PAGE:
To fight COVID-19 we need to understand the functional consequences of viral mutation. However, only 13% of current entries in the world’s largest COVID-19 virus database (GISAID) have the necessary information about patient outcome. Together with GISAID and international researchers from Singapore and France, we have created a new data entry standard, published in https://onlinelibrary.wiley.com/doi/10.1111/tbed.13892.
What should be collected?
Nature journal stated “Unless each sequence of the virus in the global open repositories comes with additional patient information, the practical benefits of such record sequencing are lost”. Recognizing the need for clinical data, GISAID enabled 'patient status' to be recorded for each entry and made this field mandatory as of 27 April 2020. However, by 01 October 2020 only 13% of entries were anything other than "unknown".
While the WHO has recommended a “severity score” that collapses symptoms and outcome in a single score, this is likely insufficient due to the extreme diversity of outcomes and ongoing association of new symptoms. It is hence critical to collect the “patient journey” in as much detail as possible to understand the acute disease and potential chronic consequences.
What hampers the progress?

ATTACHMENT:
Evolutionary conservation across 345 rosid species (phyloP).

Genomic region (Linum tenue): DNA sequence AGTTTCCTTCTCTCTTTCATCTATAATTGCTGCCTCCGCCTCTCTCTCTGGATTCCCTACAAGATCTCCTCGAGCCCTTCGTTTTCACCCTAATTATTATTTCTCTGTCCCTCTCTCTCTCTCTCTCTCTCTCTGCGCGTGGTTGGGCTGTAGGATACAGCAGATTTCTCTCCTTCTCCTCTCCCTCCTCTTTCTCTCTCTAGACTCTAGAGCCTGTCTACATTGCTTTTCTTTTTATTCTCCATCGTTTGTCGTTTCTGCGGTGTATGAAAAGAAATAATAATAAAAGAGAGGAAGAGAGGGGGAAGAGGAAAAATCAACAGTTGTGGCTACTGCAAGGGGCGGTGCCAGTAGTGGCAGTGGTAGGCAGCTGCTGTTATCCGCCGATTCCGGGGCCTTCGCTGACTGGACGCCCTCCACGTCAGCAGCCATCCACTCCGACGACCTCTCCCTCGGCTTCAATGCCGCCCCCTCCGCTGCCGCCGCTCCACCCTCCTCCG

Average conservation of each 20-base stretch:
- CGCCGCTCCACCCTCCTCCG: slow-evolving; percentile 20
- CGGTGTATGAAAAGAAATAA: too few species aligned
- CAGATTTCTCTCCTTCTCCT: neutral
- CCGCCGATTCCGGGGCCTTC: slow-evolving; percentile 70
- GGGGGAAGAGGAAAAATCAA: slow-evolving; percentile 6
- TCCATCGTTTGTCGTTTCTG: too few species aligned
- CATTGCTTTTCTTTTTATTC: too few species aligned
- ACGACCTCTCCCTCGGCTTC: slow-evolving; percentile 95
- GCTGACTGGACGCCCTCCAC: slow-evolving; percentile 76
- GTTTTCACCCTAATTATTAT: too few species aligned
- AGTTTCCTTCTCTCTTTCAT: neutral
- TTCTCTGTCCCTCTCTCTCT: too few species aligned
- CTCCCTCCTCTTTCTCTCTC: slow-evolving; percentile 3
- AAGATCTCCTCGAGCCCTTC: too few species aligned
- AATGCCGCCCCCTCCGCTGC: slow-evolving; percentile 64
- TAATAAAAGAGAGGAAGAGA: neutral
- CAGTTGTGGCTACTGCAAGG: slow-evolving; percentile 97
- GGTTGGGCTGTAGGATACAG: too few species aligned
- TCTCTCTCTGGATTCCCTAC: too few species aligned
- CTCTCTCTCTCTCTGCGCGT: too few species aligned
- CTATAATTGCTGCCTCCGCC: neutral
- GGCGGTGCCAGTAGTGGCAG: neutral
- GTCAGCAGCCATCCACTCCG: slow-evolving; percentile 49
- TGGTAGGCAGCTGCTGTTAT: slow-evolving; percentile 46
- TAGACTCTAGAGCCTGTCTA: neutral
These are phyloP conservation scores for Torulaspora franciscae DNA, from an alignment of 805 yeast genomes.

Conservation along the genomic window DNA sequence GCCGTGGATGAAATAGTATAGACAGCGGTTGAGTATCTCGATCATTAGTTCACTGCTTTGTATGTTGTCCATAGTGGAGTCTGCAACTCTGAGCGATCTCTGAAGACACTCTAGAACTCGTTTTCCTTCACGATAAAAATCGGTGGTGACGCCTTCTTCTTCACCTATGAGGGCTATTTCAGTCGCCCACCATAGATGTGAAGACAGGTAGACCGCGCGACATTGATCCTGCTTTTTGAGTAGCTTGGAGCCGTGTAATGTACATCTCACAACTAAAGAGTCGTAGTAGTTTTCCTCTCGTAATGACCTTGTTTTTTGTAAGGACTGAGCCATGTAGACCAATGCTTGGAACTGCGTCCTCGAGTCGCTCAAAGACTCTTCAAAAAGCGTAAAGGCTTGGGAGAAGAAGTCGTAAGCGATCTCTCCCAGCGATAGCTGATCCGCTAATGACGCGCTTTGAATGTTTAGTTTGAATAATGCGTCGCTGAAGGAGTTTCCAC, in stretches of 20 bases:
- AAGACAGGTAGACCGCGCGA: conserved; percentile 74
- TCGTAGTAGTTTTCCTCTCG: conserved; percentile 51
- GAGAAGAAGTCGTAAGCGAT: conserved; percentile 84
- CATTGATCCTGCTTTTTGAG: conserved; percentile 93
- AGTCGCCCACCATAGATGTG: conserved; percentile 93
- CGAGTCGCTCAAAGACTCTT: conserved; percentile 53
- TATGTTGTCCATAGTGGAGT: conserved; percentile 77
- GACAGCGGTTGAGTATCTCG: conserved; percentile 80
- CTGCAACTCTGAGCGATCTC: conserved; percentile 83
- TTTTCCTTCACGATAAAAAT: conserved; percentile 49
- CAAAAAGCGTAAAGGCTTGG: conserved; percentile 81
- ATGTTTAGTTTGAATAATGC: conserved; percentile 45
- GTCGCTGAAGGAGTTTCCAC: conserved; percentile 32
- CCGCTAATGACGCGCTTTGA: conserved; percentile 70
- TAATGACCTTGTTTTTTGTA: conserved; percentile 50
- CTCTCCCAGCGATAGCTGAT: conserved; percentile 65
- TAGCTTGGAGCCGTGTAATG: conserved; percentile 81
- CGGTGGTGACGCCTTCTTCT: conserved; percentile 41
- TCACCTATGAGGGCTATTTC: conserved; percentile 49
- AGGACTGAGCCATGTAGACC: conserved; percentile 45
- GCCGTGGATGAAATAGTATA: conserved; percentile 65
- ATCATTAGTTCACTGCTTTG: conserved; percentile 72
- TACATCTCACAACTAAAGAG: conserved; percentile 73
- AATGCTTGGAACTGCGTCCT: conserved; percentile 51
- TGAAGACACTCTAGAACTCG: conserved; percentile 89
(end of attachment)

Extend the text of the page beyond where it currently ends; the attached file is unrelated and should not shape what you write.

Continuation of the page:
The lack of digital infrastructure for collecting clinical information has hampered progress. Here a standardised vocabulary and mechanism for linking in with the health system (interoperability) is needed to support health care professionals in capturing the necessary information in a way that does not divert time from their primary focus: saving lives.
CSIRO has developed such an infrastructure using the international standard Fast Healthcare Interoperability Resources (FHIR). The developed FHIR questionnaire is able to convert and capture free text into standard vocabulary and collects de-identified information about symptoms, vaccine status, travel history, and other relevant data that will help assess the individual patient journey and put context to the collected genome sequences. This resource is now published in Transboundary and Emerging Diseases as a collaboration with colleagues from Institute Pasteur, Singapore’s A*star and GISAID.
Road to adoption
The road to adoption is likely long as there are other non-technical roadblocks identified in the study, such as patient status being actual "unknown" to the submitting pathology lab. A consolidated effort between Pathology labs and clinical systems is hence needed, and FHIR-based data exchange is likely the key for enabling this.
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